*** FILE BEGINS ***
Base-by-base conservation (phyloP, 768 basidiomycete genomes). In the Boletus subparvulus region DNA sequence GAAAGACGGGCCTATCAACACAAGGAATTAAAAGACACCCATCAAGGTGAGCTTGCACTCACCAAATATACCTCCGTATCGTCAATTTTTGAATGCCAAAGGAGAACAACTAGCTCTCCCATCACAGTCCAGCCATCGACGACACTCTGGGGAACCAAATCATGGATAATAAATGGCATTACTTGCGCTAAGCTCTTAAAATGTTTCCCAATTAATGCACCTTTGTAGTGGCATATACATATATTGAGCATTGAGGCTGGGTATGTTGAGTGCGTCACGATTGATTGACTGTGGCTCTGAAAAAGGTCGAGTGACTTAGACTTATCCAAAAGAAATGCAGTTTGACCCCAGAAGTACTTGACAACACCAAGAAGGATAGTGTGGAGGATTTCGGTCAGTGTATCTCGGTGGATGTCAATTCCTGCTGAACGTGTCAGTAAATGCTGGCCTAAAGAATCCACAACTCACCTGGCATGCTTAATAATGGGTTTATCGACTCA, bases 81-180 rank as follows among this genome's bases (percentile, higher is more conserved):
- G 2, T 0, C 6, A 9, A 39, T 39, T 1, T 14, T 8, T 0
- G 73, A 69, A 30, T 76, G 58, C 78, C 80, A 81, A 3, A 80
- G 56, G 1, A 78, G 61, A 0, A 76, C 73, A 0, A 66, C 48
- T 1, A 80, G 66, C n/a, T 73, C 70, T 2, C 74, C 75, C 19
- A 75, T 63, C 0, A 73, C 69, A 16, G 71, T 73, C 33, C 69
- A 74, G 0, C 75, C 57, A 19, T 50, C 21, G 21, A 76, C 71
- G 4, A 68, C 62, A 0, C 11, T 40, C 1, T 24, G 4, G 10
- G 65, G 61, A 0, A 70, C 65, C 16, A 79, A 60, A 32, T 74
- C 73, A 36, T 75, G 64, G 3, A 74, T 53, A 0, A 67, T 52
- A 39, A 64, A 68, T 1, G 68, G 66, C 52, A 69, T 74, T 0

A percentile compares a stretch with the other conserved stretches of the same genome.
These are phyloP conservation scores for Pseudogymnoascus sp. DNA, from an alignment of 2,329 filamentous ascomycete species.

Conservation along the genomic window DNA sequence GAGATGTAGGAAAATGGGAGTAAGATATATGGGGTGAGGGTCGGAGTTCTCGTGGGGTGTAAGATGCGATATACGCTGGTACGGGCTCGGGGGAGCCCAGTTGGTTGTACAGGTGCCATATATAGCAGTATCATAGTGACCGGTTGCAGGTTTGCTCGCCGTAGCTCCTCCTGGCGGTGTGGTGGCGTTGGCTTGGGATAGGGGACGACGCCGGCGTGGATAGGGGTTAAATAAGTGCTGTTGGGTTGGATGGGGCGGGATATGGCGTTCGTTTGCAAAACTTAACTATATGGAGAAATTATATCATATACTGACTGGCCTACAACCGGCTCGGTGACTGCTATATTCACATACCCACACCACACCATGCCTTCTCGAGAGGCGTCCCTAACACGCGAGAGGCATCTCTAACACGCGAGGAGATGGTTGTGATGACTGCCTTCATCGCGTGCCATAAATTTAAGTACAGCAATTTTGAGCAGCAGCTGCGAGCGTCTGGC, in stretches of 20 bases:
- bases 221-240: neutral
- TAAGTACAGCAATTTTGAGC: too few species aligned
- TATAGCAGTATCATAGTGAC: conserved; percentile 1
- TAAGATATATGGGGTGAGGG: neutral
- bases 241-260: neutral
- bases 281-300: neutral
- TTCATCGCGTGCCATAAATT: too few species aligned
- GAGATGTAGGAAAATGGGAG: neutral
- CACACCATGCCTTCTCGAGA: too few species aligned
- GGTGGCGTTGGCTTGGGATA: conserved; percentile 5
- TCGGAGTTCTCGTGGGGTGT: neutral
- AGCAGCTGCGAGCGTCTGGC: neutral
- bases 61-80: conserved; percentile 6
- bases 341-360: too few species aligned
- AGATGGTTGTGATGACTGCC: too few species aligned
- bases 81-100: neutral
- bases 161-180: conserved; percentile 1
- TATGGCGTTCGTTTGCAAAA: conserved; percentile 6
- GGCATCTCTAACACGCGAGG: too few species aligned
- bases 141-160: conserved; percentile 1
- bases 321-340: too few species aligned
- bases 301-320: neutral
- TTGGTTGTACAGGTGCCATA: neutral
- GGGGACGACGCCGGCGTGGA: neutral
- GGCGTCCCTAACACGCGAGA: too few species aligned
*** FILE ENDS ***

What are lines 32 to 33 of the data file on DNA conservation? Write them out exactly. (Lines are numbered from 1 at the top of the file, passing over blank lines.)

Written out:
- TATGGCGTTCGTTTGCAAAA: conserved; percentile 6
- GGCATCTCTAACACGCGAGG: too few species aligned